Health experts show concerns about authorizations for COVID-19 vaccines

The race for COVID-19 vaccine and controversies surrounding the release of COVID-19 vaccine, health experts speak
EJ
Emeh Joy

Health experts who testified before the House Oversight Subcommittee on Economic and Consumer Policy have expressed sincere concerns about the emergency use authorizations for COVID-19 vaccines.

They are concerned that a COVID-19 vaccine would have to be distributed under a US Food and Drug Administration's emergency use authorization.

Emergency use authorization from the FDA doesn't really imply 'approval'. However, when there is no accessible or available alternative, it is a sign from regulators that the benefits of a product likely outweigh its risks.

The experts did testify at a hearing on Tuesday where they cautioned against rushing a vaccine before Phase 3 clinical trials are complete. They implored decision-makers to balance the need for urgency with transparency.

Here is what Dr Bruce Gellin, the president of global immunization at the Sabin Vaccine Institute has to say about this:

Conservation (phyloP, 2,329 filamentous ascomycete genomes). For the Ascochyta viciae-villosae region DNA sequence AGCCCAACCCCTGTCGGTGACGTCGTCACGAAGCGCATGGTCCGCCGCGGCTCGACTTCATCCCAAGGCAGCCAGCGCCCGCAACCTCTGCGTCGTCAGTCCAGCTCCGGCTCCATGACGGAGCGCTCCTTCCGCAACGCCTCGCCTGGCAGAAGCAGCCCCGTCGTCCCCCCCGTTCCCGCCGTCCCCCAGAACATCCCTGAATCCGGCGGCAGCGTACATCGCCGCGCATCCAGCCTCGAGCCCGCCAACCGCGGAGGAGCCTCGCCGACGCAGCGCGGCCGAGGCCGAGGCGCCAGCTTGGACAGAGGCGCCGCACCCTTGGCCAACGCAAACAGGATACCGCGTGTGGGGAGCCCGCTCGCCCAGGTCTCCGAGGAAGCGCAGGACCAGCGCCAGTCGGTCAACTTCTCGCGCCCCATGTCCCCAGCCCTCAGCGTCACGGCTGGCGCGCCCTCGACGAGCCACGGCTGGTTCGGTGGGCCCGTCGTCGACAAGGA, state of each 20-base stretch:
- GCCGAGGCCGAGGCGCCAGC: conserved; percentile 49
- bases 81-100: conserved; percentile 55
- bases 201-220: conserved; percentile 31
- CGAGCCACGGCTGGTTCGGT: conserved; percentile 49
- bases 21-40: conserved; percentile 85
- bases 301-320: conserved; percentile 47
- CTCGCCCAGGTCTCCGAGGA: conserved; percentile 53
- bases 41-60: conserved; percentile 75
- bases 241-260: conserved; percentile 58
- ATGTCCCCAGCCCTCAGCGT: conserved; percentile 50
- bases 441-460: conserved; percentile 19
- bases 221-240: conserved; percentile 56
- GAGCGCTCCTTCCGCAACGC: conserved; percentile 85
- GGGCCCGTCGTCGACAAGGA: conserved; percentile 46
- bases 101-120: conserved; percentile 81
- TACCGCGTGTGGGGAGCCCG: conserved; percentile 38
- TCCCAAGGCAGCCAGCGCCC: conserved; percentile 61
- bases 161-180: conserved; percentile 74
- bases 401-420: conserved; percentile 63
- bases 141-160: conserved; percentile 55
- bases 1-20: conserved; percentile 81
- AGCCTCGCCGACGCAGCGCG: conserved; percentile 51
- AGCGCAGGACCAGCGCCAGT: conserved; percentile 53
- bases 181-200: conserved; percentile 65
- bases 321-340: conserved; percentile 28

He said he, "Strongly recommends that any vaccine being considered for any type of approval by the FDA be reviewed in an open, public meeting of the FDA Vaccine and Related Biological Product Advisory Committee.

"If a vaccine used under an EUA turns out to be ineffective or raise safety concerns and users are unclear if the vaccine was unapproved, a crisis could occur undermining confidence in all vaccines".

Dr Jason Schwartz, an assistant professor of health policy at Yale University voiced his concerns saying he would also be worried that an EUA "would not be understood to be different from full approval" of the vaccine.

Dr Ruth Karron, then Director of the Center for Immunization Research at John Hopkins Bloomberg said that "decisions may need to be made about issuing EUAs for one or more vaccines with data that are promising but incomplete" which would further raise the questions about the risk and benefits to those in high-risk groups.

Dr Jesse Goodman, the Director of the Center on Medical Product Access, Safety and Stewardship, a Georgetown University was also of the opinion that while it would be appropriate to issue an EUA to distribute a vaccine in areas with severe COVID-19 outbreak, "experience has shown that the public may interpret an EUA as the same as approval".

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